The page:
The revival of interest in recent decades in the Holy Roman Empire has meant more historiographical attention for its leading social stratum: the immediate imperial nobility (reichsunmittelbarer Adel).11 Composed of two elements - the high nobility (Hochadel or Reichsstände) and the Free Imperial Knights (Reichsritterschaft) - whose wealth, geographical extent, and prestige sometimes differed strikingly, they nonetheless shared the privilege of being subject directly to the emperor, of being "immediate" (reichsunmittelbar) to him.12 The Empire's highest courts, the Imperial Aulic Council (Reichshofrat) in Vienna and the Imperial Chamber Court (Reichskammer- gericht) in Wetzlar, handled their criminal and civil cases, including those related to debt, guardianships, and their disputes with each other and the "non-immediate."13 Apart from the obvious disparities between rulers of large territories such as the duke of Württemberg, the elector of Hanover, or even the prince of Waldeck-Pyrmont and knights such as Greiffenclau, Franckenstein, and Kerpen, the main difference was constitutional. The Free Imperial Knights lacked representation in the Diet (Reichstag) at Regensburg and in other imperial assemblies.

Johannes Arndt and the late Volker Press have filled important historiographical gaps for the early modern imperial nobility. Where Arndt preferred the territorial counts, devoting a pioneering study to the Lower Rhenish-Westphalian College of Imperial Counts (Reichsgrafenkollegium), Press' publications were divided more evenly between the two parts of the immediate imperial nobility.14 The increasingly regular and lively publication of literature on the Free Imperial Knights in the last decades before 1792 dried up with their destruction in 1805/6 and has never recovered.15 Especially in comparison to the few dozen houses of the imperial high nobility, the hundreds of knights with their scattered and complex territories and their obstruction, from a later teleological perspective, of German national-geographical consolidation have made the subject unwieldy, unfashionable, and untimely. Brought out by the last scion of an old knightly family, Baron Karl Heinrich Roth von Schreckenstein, the "standard" work dates to the third quarter of the nineteenth century.16 A hundred years then followed, with only a few scholarly articles, before a brief "renaissance" in the 1970s and 1980s probably traceable to the fresh interest in the Holy Roman Empire.17 Most of these newer studies, many of them dissertations, deal with the corporately more successful Franconian and Swabian knights, approach their subject from a legal-administrative perspective, and have nothing much to say for the period after 1806/15.18 The exception here has been Wolfgang von Stetten's treatment of Canton Odenwald, which brings the story down past 1815.19 A few modern prosopographical or genealogical investigations of knightly families round out the picture.20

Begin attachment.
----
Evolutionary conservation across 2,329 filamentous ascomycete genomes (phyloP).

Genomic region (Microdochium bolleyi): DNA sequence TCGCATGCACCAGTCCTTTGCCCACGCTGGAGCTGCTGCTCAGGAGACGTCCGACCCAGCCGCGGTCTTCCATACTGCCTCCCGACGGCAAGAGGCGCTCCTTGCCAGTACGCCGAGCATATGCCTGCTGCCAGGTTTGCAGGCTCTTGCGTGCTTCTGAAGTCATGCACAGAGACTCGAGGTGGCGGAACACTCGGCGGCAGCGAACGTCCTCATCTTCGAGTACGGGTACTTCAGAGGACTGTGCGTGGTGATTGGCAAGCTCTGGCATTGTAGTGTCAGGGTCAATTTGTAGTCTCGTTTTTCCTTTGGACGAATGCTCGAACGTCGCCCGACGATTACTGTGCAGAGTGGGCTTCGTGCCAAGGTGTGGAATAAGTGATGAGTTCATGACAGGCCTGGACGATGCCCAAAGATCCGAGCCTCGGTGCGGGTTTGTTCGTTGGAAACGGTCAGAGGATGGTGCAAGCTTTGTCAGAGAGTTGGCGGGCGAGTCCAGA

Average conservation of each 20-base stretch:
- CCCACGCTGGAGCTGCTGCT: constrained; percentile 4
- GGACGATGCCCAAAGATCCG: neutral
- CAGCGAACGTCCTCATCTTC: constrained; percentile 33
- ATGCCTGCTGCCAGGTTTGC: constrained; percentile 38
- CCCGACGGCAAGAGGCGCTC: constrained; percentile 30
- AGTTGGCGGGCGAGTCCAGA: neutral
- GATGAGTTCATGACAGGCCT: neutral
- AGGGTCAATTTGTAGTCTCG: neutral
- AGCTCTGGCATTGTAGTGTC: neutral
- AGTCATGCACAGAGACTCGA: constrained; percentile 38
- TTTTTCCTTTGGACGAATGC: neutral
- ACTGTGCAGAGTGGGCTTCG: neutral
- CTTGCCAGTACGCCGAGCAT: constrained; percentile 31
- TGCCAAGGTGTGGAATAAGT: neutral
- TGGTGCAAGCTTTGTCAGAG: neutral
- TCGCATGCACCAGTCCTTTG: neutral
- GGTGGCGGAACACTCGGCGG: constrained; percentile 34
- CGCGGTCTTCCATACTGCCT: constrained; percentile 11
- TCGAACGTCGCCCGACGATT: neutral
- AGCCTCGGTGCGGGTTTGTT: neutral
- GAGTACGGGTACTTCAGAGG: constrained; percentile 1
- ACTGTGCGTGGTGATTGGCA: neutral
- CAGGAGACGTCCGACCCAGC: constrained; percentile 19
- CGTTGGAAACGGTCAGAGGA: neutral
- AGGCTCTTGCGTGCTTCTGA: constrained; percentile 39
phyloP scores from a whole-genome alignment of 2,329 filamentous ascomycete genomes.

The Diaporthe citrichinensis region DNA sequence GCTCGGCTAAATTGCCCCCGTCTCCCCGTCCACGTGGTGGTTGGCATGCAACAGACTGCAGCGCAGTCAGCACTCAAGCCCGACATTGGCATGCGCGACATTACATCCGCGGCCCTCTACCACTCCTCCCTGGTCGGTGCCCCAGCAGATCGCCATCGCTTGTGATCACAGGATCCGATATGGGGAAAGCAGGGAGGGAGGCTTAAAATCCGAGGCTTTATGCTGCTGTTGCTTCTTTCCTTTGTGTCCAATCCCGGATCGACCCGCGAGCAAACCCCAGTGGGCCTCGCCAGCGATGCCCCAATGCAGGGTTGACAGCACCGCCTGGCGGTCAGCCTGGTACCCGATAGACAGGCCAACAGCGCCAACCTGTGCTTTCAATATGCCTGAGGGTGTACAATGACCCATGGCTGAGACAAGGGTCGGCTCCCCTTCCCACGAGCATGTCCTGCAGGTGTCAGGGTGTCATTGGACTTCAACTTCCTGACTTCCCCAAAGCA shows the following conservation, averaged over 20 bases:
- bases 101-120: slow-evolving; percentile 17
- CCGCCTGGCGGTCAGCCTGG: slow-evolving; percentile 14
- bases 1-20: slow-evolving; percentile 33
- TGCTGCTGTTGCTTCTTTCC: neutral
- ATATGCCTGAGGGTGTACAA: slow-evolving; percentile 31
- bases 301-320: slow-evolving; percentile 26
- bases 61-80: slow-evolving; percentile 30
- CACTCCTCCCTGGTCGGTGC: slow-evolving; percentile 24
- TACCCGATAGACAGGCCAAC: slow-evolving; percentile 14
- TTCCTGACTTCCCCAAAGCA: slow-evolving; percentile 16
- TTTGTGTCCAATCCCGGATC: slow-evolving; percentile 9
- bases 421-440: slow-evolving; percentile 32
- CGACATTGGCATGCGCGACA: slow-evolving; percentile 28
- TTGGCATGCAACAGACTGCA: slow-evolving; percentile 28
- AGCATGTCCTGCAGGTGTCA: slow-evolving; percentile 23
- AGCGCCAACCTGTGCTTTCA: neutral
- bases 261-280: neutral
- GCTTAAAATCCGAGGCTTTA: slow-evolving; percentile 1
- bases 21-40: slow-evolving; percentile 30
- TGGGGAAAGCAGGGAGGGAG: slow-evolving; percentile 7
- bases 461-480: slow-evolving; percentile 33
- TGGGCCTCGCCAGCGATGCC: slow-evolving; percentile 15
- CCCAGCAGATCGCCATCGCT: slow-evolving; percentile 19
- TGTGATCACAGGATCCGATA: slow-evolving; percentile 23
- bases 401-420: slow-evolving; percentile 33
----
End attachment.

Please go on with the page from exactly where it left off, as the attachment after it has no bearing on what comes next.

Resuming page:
The forced assimilation of the Free Imperial Knights into the nobilities of neighboring states deprived them, unlike the similarly mediatized high nobility - known as Standesherren - and despite abortive efforts at organization, of a recognizable public profile in the nineteenth century. More compact, generally richer, and fitted out by the signatories in Vienna with the status of regnant birth, the high nobility has attracted considerable attention. Heinz Gollwitzer's classic work covers the years between 1815 and 1918 and remains basic.21 Later historians have tended to follow Gollwitzer's lead, have not crossed the great divide around 1800, and have taken 1806 or 1815 as the starting point. Several case-studies of individual houses - Fürstenberg, Hohenlohe, and Windisch-Grätz - have come out, as has a volume devoted to those families of the high nobility that came under Baden's sovereignty.22 Only Eva Kell and Harald Stockert, taking on the Leiningens and Löwensteins respectively, have bridged the difficult gap between old regime and late modernity.23